Hey there, time traveller!
This article was published 2/8/2017 (1507 days ago), so information in it may no longer be current.
"You never let a serious crisis go to waste. And what I mean by that, it’s an opportunity to do things you think you could not do before." This from Rahm Emanuel, the then chief-of-staff for the newly elected U.S. president Barack Obama, on the 2008 financial crisis that threatened the global economy.
As the signatures on the Paris agreement would attest, there is no more pressing global crisis than climate change. So as Manitobans, we have a clear choice: either feel indifferent/paralyzed about the enormous challenge, or see this as an opportunity for positive change.
We are living in perfect times to realize the potential of disruptive change and the consequences of leading it or being left behind. Take the electric car as an example. Elon Musk was still in graduate school in 1996 when GM released its first mass-produced electric vehicle, the EV1, which it discontinued by 2002. Fast forward 20 years and Tesla (founded in 2003) has matched GM in market value this year, despite selling only a tiny fraction of its electric vehicles compared to vehicles sold by GM worldwide.
Consider how we consume knowledge through the internet versus printed materials. Can there be any doubt that information technologies have been to the 21st century what the Gutenberg printing press was to the previous five centuries?
Ask taxi drivers about their feelings on the ride-sharing economy and Uber.
Let’s shift our focus to Manitoba. Where do we currently stack up in terms of energy and emissions? We have many things to be proud of: Manitoba is ranked No. 1 in Canada for energy-efficiency programs with Power Smart and building code improvements saving 575 megawatts, and 1.35 megatonnes of GHGs (equal to 250,000 cars off the road).
Manitoba has still the lowest electricity rates in Canada, opening the door to wide-scale electrification of transportation. It is home to North America’s largest transit-bus and motor coach manufacturer with industry-leading products that include battery-electric and electric-trolley propulsion systems. It is a Canadian leader in geothermal heat pumps, with 11,000 installations as of 2012. And thanks largely to Hydro and wind developments, Manitoba boasts a 100 per cent renewable electricity grid, which very few other jurisdictions can claim.
But Manitoba also imports all of its gasoline and diesel (more than $2 billion a year) for current transportation needs, and all of its natural gas and heating oil for current commercial and residential heating and manufacturing.
Manitoba does not effectively utilize its waste biomass and landfill biogas as an energy source and has lagged behind solar energy developments, electric vehicle uptake, active and public transportation, residential power storage and small-scale, distributed energy generation. Overall, investment in sustainable energy infrastructure, other than large hydro and transmission lines, has been lacking.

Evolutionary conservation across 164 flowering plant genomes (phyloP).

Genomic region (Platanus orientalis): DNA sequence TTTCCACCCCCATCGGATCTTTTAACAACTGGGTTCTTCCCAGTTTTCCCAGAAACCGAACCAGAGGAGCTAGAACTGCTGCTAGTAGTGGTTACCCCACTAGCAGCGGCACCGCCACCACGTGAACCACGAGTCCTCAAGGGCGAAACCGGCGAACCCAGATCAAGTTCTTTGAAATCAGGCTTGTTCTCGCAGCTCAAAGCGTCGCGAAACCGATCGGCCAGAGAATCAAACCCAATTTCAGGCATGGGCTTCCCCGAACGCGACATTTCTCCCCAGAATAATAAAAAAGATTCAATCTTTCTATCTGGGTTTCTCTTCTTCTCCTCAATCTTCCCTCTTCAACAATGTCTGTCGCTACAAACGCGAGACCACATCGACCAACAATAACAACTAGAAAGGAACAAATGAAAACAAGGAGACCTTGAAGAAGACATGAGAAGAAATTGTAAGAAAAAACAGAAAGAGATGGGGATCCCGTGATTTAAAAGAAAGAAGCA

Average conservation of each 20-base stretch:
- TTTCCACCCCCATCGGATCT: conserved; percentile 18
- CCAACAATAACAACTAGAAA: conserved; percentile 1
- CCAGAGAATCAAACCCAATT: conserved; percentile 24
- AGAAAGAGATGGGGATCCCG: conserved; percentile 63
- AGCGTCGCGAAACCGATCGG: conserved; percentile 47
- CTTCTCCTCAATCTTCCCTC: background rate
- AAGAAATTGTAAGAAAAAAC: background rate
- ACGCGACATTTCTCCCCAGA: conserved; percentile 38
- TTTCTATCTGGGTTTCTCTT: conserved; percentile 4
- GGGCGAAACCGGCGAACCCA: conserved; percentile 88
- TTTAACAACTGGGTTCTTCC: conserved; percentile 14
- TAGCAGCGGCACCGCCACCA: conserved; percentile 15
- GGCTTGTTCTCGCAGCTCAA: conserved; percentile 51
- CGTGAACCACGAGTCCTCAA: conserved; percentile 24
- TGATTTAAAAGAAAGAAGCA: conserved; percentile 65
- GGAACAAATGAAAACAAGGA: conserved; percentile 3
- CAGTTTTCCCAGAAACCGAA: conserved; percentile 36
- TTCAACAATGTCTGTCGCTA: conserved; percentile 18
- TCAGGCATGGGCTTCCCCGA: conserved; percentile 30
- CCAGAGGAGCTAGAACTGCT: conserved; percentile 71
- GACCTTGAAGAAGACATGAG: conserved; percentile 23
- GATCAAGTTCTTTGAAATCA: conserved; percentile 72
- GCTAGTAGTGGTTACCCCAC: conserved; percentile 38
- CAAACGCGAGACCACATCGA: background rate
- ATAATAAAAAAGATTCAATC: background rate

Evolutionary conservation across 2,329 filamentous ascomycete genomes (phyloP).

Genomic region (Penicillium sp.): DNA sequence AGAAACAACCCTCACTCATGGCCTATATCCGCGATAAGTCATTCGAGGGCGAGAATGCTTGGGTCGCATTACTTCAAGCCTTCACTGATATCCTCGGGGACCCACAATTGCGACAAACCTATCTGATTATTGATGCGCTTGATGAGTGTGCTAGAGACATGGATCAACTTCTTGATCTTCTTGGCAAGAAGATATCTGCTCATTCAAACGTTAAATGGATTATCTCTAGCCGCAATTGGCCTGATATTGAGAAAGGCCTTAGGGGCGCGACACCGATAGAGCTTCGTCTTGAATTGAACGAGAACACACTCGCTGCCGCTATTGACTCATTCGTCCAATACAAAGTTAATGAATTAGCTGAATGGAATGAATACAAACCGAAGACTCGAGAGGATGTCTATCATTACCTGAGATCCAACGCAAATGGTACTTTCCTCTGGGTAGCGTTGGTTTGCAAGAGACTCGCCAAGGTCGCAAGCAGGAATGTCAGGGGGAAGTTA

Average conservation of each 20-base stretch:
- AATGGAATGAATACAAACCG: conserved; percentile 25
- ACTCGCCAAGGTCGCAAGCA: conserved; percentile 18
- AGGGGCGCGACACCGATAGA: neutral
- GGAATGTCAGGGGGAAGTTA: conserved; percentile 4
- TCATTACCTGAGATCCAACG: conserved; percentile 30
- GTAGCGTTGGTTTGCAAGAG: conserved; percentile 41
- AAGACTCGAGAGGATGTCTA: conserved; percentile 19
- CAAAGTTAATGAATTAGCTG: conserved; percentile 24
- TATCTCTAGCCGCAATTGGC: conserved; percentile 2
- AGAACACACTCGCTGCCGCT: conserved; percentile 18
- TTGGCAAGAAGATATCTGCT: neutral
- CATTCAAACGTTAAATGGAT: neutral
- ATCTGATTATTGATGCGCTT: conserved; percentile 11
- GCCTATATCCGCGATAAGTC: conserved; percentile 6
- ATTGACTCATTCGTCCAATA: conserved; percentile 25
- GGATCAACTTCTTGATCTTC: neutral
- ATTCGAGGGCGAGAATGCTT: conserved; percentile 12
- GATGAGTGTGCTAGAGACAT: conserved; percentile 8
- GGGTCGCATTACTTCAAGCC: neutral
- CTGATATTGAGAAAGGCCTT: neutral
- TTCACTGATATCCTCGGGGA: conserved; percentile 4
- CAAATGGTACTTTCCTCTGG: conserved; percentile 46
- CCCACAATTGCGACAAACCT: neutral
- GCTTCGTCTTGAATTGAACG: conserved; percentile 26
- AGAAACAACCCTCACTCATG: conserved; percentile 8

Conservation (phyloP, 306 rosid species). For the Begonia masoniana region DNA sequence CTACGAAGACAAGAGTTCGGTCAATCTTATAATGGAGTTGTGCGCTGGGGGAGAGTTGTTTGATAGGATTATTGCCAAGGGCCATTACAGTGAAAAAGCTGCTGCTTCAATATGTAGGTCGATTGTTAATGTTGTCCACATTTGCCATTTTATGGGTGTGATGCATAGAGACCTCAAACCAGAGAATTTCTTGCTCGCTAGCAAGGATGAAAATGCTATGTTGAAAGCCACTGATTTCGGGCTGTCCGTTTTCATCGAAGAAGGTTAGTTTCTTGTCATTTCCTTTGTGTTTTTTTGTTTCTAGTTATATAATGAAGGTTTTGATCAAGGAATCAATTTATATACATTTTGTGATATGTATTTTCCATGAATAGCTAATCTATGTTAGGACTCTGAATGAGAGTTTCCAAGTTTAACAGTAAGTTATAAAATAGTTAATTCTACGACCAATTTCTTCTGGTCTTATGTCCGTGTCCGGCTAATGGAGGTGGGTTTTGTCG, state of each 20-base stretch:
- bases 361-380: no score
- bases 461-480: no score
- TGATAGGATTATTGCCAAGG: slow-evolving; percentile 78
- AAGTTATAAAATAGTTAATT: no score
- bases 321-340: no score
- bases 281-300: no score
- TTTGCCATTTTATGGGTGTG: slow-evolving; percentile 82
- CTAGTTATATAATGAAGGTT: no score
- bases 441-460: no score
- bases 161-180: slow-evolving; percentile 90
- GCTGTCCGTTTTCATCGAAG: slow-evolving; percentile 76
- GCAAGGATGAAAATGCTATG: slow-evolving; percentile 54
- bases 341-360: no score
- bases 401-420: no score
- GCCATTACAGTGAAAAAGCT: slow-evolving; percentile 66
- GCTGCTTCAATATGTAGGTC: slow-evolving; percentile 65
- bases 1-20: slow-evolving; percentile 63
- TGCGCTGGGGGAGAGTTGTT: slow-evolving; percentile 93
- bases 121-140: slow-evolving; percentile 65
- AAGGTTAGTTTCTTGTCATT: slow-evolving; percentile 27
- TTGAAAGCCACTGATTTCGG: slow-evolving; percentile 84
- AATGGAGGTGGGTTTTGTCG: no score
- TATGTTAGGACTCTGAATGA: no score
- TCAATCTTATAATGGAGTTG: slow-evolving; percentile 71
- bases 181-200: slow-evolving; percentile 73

So here’s to opportunity knocking on our door: we can either delay action through fear of well-established economic vehicles such as a carbon tax, an emissions cap and trade, or targeted government incentives (all of which are widely used in different countries or sub-regions of the world), or be energized by the opportunity of leading a disruptive change toward long-term prosperity and sustainability. By transforming parts of our society still heavily dependent on fossil fuels (primarily transportation and heating), we can become the most sustainable jurisdiction not just in North America, but worldwide.
As long as we maintain a fully renewable electricity generation portfolio (with ample unused capacity in wind, solar, biomass and hydro available for the future), simply transitioning from fossil fuels to electricity and encouraging energy conservation will get us there.
Any economist will tell you that supply and demand will show us the way. Make fossil fuels and GHG emission sources more expensive and use the proceeds to drive down costs on sustainable alternatives. The majority of us agree that proceeds from tobacco, alcohol and gambling levies should be used to alleviate their ill effects on society through expenditures in health care, addictions management and enforcement. Carbon is a societal addiction of the industrial age and, knowing my fellow Manitobans, I have no doubt that we will respond to price signals quickly.
Many of the projected problems associated with global warming (extreme weather events, regional water and food issues, environmental mass-migration, spread of tropical diseases to northern regions, etc.) will primarily affect younger generations. Let’s use their energy, openness to change and innovative ideas to seize this moment.
A vision of a sustainable future, and the opportunity to live in a province that could be an example to the world, will do more to retain them here than any other incentive. I am confident they will not let this crisis go to waste, and will prefer surfing the wave of disruptive change rather than getting crushed by it.
Nazim Cicek is a professor and associate head of the department of biosystems engineering at the University of Manitoba.